The deindustrialisation of Hong Kong’s tech industry over the last three decades has led to a shortage of talent in the field of Artificial Intelligence (AI), according to an expert who says he hopes increased government funding will plug the gap.
A focus on training and subsequent careers in finance since the 1970s has meant the tech industry has been overlooked by students as an employment choice, says Professor Professor Kam-Fai Wong, of the Faculty of Engineering at The Chinese University of Hong Kong.
This explains why Hong Kong is nowhere to be seen in the top 15 of the Global AI Talent Report 2018, led by the US at number 1, the UK at number 2, with China at number 7, and an appearance for Singapore at number 10.
But Prof Wong was confident that Hong Kong’s close proximity to mainland China would also play a part in ending the deindustrialisation effect still affecting the city. In 2017, China laid out its plans to become the world leader in AI by 2030.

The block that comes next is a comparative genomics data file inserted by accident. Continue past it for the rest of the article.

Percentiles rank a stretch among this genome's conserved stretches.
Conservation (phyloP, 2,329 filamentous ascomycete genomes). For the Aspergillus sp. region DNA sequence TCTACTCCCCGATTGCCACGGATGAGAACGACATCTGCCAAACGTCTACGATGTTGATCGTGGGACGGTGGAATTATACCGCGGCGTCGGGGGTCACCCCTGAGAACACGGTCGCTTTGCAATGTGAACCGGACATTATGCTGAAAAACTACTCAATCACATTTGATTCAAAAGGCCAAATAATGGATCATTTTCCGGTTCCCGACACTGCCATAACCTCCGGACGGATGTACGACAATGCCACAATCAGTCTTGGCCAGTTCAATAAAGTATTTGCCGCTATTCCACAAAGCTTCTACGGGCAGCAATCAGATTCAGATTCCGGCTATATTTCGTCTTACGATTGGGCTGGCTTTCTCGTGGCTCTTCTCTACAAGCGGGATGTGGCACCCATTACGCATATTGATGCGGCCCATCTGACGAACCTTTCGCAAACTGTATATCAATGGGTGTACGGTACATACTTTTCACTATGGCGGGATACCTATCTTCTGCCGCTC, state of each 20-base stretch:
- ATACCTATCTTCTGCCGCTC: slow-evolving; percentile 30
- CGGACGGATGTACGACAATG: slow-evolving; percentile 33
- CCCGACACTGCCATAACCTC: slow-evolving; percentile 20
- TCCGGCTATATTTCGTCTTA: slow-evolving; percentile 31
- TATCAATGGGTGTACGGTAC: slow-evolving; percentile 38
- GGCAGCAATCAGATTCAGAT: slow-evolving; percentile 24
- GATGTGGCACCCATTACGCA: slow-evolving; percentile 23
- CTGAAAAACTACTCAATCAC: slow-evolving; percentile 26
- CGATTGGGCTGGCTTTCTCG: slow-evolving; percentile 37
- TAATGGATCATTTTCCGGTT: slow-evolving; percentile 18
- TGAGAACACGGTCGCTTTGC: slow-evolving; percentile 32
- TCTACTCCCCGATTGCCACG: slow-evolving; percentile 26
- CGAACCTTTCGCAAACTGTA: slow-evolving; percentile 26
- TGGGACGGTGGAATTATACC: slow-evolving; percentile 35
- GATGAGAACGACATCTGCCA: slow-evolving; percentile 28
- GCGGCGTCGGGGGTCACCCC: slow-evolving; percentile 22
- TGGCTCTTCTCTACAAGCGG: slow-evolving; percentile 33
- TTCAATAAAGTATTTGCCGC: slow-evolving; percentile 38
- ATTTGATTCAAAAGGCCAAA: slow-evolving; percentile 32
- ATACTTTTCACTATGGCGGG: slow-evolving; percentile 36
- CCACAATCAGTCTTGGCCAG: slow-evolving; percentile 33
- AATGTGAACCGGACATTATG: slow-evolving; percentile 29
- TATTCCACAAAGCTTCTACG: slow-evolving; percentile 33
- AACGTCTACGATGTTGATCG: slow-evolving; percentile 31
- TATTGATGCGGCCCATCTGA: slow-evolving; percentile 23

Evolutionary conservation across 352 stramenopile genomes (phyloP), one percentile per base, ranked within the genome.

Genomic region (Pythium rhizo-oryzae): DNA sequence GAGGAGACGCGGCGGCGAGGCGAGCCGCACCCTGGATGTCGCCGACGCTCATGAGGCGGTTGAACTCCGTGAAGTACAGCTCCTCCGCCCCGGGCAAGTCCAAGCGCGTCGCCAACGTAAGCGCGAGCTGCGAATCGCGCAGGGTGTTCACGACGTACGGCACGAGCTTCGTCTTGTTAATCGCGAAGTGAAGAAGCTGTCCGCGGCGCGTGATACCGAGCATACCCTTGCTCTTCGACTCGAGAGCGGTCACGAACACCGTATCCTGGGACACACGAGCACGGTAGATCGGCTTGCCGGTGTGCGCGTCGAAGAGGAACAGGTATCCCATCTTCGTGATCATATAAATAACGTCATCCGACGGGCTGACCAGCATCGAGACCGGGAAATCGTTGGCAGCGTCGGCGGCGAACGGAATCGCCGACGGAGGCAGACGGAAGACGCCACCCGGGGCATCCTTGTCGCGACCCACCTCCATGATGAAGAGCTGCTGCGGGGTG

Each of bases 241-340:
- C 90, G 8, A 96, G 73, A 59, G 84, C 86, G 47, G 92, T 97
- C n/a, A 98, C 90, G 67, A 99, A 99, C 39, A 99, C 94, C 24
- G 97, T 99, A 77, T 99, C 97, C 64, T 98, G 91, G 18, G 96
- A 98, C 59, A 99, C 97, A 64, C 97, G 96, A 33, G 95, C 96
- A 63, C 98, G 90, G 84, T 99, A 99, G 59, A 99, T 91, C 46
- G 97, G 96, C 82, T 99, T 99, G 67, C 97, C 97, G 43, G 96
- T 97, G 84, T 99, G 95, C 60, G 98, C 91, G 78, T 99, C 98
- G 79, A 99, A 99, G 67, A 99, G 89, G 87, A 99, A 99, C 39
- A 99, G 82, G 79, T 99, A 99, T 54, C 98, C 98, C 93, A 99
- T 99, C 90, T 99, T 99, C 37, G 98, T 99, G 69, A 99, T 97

“I’m hoping after a few years there will be a rise in (university) admissions,” Prof Wong, who was recently appointed as one of the first batch of 61 national experts by the Chinese Association for Artificial Intelligence (CAAI), said.
Prof Wong’s talk on August 7, titled Artificial Intelligence: The New Global Arms Race, explored the areas and industries in which AI will – or in some cases already is – benefit the human race. From robot reporters in journalism to creating poems and music, AI will touch all our lives.
But while the march of the robots may make the lives of big business owners easier by cutting out the cost of paying humans to do work that can be automated, such a change will inevitably have an impact on wider society in terms of the types of job left for people.
It was the responsibility of governments, said Prof Wong, to ensure that the right framework was in place for everyone affected by AI.
And what about those wanting to find a job in the future away from robots? Get training in the service industry, said Prof Wong.
You can watch Prof Wong’s full talk here.